India vs England, Lord’s Test: LBWs galore, wasted reviews and other talking points from day three

Presenting the main talking points from day three of the second Test at Lord’s, which saw England recover from 89/4 to 357/6 at stumps, thanks to a splendid maiden Test century from Chris Woakes and 93 to Jonny Bairstow.

SCORECARD | DAY TWO, AS IT HAPPENED

England’s wasted review No 1

Until he was trapped lbw by Mohammed Shami, the left-hander Keaton Jennings had displayed some lovely wristwork, getting tall to allow the ball come to him before working it away. At 28 without loss, England appeared to have sussed out the Lord’s surface and India’s new-ball pair, but then out of nowhere, Shami struck. Bowling from around the stumps, he swung a full ball into Jennings who was late on the flick. Aleem Dar raised the finger in a flash, but ending reviewed it. Replays showed it was plumb, which brought some of the spotlight onto how poorly Cook advised Jennings from the non-striker’s end.

ShamiJennings

England’s wasted review No 2 

Ollie Pope, the 20-year-old debutant, looked good during his 28 but a promising innings was ended on 28 when Hardik Pandya, bowling from wide of the crease, angled the ball into the right-hander’s pads. Pope, who had displayed a tendency to whip across the line extravagantly, missed it and reviewed Dar’s lbw decision. It was a gamble that did not pay off, and like Jennings’ earlier, it proved a wasted call.

PandyaPope

Lbw appeal 

On the stroke of the lunch interval, Shami got the wicket India really needed: Joe Root. The England captain, on 19, got a lovely ball that pitched just short of a good length and cut in sharply to hit him lower than he would have expected it to. The angle was bang on, and Root was caught stone dead. England were out of reviews, but it would not have mattered because Shami had nailed his man plumb in front.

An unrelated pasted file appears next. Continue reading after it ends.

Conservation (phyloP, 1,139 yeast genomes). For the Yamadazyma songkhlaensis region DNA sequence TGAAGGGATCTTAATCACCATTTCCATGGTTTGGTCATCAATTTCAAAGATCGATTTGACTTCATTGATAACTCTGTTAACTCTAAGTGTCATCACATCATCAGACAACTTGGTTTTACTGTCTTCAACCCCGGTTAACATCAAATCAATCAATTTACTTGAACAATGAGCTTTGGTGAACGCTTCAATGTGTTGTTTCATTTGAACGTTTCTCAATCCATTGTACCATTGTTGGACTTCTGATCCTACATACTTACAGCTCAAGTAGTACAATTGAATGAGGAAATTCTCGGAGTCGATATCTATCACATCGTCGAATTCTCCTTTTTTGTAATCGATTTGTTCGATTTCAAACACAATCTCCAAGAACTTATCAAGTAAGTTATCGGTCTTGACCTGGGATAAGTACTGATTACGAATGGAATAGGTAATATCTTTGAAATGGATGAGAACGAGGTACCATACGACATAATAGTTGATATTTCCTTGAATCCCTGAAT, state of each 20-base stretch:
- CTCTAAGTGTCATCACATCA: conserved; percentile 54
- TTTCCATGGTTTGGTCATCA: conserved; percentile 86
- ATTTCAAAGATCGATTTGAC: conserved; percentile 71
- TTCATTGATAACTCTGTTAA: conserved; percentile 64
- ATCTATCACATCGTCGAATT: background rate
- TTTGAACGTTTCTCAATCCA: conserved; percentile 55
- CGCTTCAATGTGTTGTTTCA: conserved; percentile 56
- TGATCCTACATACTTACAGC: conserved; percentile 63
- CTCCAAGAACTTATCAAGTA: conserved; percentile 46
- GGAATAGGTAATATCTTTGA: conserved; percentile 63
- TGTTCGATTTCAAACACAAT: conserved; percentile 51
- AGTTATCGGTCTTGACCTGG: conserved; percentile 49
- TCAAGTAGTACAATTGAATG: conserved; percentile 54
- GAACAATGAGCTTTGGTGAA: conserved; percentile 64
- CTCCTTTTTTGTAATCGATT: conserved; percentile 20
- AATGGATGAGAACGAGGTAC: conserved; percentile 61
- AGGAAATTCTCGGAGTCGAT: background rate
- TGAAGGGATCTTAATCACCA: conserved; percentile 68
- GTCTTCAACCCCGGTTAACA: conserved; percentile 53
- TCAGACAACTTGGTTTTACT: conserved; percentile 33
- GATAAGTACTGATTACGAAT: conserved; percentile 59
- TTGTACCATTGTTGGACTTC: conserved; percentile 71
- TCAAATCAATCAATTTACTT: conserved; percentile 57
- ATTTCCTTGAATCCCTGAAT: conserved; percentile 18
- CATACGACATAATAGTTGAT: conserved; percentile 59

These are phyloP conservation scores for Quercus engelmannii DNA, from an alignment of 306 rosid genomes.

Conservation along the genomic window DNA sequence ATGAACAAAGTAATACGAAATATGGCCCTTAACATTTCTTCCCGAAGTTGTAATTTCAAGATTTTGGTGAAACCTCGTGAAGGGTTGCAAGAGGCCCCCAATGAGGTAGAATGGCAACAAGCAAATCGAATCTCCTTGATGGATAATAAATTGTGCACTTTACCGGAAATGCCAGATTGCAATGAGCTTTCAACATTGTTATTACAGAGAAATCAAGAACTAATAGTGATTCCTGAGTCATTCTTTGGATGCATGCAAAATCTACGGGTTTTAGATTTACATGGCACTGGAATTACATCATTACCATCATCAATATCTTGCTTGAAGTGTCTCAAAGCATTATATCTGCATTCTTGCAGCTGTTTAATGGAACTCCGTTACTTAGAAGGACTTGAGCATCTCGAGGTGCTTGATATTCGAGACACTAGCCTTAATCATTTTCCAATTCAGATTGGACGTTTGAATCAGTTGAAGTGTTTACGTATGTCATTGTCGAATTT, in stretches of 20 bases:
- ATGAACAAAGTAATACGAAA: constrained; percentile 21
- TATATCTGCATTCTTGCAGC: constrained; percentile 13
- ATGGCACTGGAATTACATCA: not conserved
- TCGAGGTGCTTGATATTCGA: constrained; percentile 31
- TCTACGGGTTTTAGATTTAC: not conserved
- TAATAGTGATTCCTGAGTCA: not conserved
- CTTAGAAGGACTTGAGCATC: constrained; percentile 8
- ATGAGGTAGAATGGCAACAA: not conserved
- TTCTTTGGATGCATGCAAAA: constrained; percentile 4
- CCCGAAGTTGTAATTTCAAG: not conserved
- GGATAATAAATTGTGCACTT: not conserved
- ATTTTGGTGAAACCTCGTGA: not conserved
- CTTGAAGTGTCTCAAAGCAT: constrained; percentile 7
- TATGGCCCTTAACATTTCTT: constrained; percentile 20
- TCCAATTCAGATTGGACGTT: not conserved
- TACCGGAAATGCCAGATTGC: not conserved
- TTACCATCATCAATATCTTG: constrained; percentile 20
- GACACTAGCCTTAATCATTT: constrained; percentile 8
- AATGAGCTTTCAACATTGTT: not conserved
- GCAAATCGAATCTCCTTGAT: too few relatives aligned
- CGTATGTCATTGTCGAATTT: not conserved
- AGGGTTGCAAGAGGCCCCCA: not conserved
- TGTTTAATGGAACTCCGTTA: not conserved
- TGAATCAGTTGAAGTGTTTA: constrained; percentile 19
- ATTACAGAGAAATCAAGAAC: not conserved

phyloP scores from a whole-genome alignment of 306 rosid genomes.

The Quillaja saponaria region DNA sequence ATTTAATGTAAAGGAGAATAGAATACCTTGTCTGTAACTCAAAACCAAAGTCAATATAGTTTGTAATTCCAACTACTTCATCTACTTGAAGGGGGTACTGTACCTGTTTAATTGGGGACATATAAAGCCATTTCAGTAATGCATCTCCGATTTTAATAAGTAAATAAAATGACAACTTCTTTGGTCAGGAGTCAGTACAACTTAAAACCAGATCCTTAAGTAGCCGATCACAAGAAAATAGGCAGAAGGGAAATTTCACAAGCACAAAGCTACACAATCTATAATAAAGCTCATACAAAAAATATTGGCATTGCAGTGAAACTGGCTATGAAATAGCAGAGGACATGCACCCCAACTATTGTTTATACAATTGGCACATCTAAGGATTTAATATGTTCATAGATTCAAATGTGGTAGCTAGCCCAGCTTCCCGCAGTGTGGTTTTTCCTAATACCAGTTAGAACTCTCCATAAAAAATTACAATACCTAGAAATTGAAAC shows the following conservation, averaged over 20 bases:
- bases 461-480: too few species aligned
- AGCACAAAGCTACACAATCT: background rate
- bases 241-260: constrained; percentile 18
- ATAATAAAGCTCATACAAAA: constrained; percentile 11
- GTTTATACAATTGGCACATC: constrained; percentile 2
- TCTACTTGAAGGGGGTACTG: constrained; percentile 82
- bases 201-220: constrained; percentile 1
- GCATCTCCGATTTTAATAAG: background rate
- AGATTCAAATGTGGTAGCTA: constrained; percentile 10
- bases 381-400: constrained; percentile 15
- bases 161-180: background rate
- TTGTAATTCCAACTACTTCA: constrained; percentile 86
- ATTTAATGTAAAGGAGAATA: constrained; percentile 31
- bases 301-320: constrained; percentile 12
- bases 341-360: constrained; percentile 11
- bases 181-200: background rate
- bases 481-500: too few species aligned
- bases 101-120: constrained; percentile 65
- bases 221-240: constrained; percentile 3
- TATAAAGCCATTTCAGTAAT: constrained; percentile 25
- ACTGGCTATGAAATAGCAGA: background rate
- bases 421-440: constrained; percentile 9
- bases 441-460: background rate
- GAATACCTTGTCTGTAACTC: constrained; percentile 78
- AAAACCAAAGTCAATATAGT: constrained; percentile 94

The template of hitting the batsmen’s pads continued after lunch. The fourth one to be given lbw was Jots Buttler for 24, trapped by a full and straight delivery from Shami that tailed in and hit the front pad. Once again Dar had no hesitation in lifting the finger of fate, and as replays showed it was the correct call.

ShamiRoot

Woakes, the lord of Lord’s 

If Woakes’ double-wicket spell on Friday evening was breathtaking, his batting on Saturday was lyrical. Woakes played a big part in England’s dominance from 131/5 to 357/6, punching his way to a maiden Test century. The 29-year-old, who a month ago became a father, underlined the all-round skill that has marked him out as special with a superlative performance to get his name on the Lord’s honours board for a third time – for five wickets, ten wickets and a century at the hallowed venue.

When bad light stopped play, Woakes’ batting average at Lord’s after three Test was 122, in addition with 16 wickets an less than 10 apiece. How’s that for being a substitute allrounder?

WoakesHundredLords

Kohli’s captaincy

R Ashwin got his first over of the match in the 39th over of England’s innings. Kuldeep Yadav came in as early as the 13th, but was used sporadically across four spells which proved very average. Ashwin is one of the rare spinners in Test cricket who thrives when given the new ball, and his early dismissals of Cook in the first Test underlined this. The track was different in Birmingham, of course, but did Kohli miss a trick by not trying out Ashwin for a few overs early in the day?

As it became evident that spin was not going to be effective on this Lord’s surface, Kohli’s usage of Kuldeep – he swapped Hardik Pandya when he was in good rhythm – across nine wicketless overs, and Ashwin for 17, seemed almost rudderless. As if he had to bowl them out of compulsion.

After the first day was washed out, India had a chance to reassess the conditions. England played four pace bowlers and Adil Rashid, but did not bowl the leg spinner once. Did Kohli and the team management misread the Lord’s surface?